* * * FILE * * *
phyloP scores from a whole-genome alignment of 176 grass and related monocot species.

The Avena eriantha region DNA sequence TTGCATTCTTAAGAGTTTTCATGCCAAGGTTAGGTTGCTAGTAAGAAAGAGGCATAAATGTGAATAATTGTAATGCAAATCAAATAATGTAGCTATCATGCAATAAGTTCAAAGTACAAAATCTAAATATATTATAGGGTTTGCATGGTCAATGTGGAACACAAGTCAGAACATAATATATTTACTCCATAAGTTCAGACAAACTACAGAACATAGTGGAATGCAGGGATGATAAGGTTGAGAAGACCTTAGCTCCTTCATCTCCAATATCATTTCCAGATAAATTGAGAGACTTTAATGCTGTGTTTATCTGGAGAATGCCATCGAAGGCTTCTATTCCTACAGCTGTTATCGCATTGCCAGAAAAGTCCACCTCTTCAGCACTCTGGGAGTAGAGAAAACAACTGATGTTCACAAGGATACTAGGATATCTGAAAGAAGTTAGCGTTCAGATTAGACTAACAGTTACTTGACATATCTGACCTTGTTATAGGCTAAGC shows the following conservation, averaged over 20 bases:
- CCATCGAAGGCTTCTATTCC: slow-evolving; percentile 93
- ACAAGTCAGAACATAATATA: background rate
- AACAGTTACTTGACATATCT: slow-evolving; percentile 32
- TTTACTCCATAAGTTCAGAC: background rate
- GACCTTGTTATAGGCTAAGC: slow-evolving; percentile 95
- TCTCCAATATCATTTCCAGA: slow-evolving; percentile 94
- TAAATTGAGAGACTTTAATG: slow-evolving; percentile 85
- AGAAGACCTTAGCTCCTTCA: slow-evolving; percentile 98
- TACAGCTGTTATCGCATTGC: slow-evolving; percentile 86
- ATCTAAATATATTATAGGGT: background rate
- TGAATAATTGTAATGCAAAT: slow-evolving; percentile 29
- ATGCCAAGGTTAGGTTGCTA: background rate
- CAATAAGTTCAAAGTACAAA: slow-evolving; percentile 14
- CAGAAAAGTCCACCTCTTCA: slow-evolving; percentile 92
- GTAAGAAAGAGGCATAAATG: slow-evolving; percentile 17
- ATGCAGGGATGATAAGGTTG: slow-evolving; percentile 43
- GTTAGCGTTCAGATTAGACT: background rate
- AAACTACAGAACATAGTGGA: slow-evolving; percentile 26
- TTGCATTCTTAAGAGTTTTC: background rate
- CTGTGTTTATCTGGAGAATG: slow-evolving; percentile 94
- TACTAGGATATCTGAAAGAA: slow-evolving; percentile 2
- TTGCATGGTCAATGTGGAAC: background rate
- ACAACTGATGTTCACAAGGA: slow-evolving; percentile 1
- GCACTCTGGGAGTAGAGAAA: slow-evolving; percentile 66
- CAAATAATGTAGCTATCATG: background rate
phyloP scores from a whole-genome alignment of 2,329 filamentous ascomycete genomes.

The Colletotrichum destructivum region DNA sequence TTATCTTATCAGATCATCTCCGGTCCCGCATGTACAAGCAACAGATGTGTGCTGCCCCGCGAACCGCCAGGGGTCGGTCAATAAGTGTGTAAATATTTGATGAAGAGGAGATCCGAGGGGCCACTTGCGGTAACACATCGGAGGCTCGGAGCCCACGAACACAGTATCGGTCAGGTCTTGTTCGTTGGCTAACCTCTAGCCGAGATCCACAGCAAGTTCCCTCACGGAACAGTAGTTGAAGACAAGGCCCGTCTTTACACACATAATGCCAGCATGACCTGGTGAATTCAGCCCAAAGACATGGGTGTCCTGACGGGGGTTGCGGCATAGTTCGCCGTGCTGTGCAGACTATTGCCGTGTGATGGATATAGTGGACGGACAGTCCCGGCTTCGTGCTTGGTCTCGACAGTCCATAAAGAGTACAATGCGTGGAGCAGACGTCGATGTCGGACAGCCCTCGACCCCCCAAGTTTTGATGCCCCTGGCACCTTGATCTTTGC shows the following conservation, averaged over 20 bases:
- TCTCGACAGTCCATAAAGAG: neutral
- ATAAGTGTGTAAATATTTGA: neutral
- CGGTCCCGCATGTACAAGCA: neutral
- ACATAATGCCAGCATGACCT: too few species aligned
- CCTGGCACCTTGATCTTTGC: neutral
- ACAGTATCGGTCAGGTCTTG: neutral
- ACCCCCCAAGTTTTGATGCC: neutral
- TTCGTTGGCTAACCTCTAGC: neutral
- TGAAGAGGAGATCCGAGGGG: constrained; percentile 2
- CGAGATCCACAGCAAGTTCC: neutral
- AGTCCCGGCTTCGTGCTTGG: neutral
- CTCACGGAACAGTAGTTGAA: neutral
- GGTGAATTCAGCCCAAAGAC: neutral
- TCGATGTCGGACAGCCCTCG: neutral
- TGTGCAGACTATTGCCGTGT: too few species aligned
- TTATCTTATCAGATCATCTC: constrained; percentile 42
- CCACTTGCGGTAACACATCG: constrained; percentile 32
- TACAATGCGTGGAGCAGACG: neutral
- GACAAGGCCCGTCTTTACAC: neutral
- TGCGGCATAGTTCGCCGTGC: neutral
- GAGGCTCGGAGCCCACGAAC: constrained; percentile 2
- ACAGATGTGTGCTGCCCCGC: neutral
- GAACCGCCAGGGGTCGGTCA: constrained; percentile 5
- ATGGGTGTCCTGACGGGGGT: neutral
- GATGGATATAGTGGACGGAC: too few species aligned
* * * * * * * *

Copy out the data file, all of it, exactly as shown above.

phyloP scores from a whole-genome alignment of 176 grass and related monocot species.

The Avena eriantha region DNA sequence TTGCATTCTTAAGAGTTTTCATGCCAAGGTTAGGTTGCTAGTAAGAAAGAGGCATAAATGTGAATAATTGTAATGCAAATCAAATAATGTAGCTATCATGCAATAAGTTCAAAGTACAAAATCTAAATATATTATAGGGTTTGCATGGTCAATGTGGAACACAAGTCAGAACATAATATATTTACTCCATAAGTTCAGACAAACTACAGAACATAGTGGAATGCAGGGATGATAAGGTTGAGAAGACCTTAGCTCCTTCATCTCCAATATCATTTCCAGATAAATTGAGAGACTTTAATGCTGTGTTTATCTGGAGAATGCCATCGAAGGCTTCTATTCCTACAGCTGTTATCGCATTGCCAGAAAAGTCCACCTCTTCAGCACTCTGGGAGTAGAGAAAACAACTGATGTTCACAAGGATACTAGGATATCTGAAAGAAGTTAGCGTTCAGATTAGACTAACAGTTACTTGACATATCTGACCTTGTTATAGGCTAAGC shows the following conservation, averaged over 20 bases:
- CCATCGAAGGCTTCTATTCC: slow-evolving; percentile 93
- ACAAGTCAGAACATAATATA: background rate
- AACAGTTACTTGACATATCT: slow-evolving; percentile 32
- TTTACTCCATAAGTTCAGAC: background rate
- GACCTTGTTATAGGCTAAGC: slow-evolving; percentile 95
- TCTCCAATATCATTTCCAGA: slow-evolving; percentile 94
- TAAATTGAGAGACTTTAATG: slow-evolving; percentile 85
- AGAAGACCTTAGCTCCTTCA: slow-evolving; percentile 98
- TACAGCTGTTATCGCATTGC: slow-evolving; percentile 86
- ATCTAAATATATTATAGGGT: background rate
- TGAATAATTGTAATGCAAAT: slow-evolving; percentile 29
- ATGCCAAGGTTAGGTTGCTA: background rate
- CAATAAGTTCAAAGTACAAA: slow-evolving; percentile 14
- CAGAAAAGTCCACCTCTTCA: slow-evolving; percentile 92
- GTAAGAAAGAGGCATAAATG: slow-evolving; percentile 17
- ATGCAGGGATGATAAGGTTG: slow-evolving; percentile 43
- GTTAGCGTTCAGATTAGACT: background rate
- AAACTACAGAACATAGTGGA: slow-evolving; percentile 26
- TTGCATTCTTAAGAGTTTTC: background rate
- CTGTGTTTATCTGGAGAATG: slow-evolving; percentile 94
- TACTAGGATATCTGAAAGAA: slow-evolving; percentile 2
- TTGCATGGTCAATGTGGAAC: background rate
- ACAACTGATGTTCACAAGGA: slow-evolving; percentile 1
- GCACTCTGGGAGTAGAGAAA: slow-evolving; percentile 66
- CAAATAATGTAGCTATCATG: background rate
phyloP scores from a whole-genome alignment of 2,329 filamentous ascomycete genomes.

The Colletotrichum destructivum region DNA sequence TTATCTTATCAGATCATCTCCGGTCCCGCATGTACAAGCAACAGATGTGTGCTGCCCCGCGAACCGCCAGGGGTCGGTCAATAAGTGTGTAAATATTTGATGAAGAGGAGATCCGAGGGGCCACTTGCGGTAACACATCGGAGGCTCGGAGCCCACGAACACAGTATCGGTCAGGTCTTGTTCGTTGGCTAACCTCTAGCCGAGATCCACAGCAAGTTCCCTCACGGAACAGTAGTTGAAGACAAGGCCCGTCTTTACACACATAATGCCAGCATGACCTGGTGAATTCAGCCCAAAGACATGGGTGTCCTGACGGGGGTTGCGGCATAGTTCGCCGTGCTGTGCAGACTATTGCCGTGTGATGGATATAGTGGACGGACAGTCCCGGCTTCGTGCTTGGTCTCGACAGTCCATAAAGAGTACAATGCGTGGAGCAGACGTCGATGTCGGACAGCCCTCGACCCCCCAAGTTTTGATGCCCCTGGCACCTTGATCTTTGC shows the following conservation, averaged over 20 bases:
- TCTCGACAGTCCATAAAGAG: neutral
- ATAAGTGTGTAAATATTTGA: neutral
- CGGTCCCGCATGTACAAGCA: neutral
- ACATAATGCCAGCATGACCT: too few species aligned
- CCTGGCACCTTGATCTTTGC: neutral
- ACAGTATCGGTCAGGTCTTG: neutral
- ACCCCCCAAGTTTTGATGCC: neutral
- TTCGTTGGCTAACCTCTAGC: neutral
- TGAAGAGGAGATCCGAGGGG: constrained; percentile 2
- CGAGATCCACAGCAAGTTCC: neutral
- AGTCCCGGCTTCGTGCTTGG: neutral
- CTCACGGAACAGTAGTTGAA: neutral
- GGTGAATTCAGCCCAAAGAC: neutral
- TCGATGTCGGACAGCCCTCG: neutral
- TGTGCAGACTATTGCCGTGT: too few species aligned
- TTATCTTATCAGATCATCTC: constrained; percentile 42
- CCACTTGCGGTAACACATCG: constrained; percentile 32
- TACAATGCGTGGAGCAGACG: neutral
- GACAAGGCCCGTCTTTACAC: neutral
- TGCGGCATAGTTCGCCGTGC: neutral
- GAGGCTCGGAGCCCACGAAC: constrained; percentile 2
- ACAGATGTGTGCTGCCCCGC: neutral
- GAACCGCCAGGGGTCGGTCA: constrained; percentile 5
- ATGGGTGTCCTGACGGGGGT: neutral
- GATGGATATAGTGGACGGAC: too few species aligned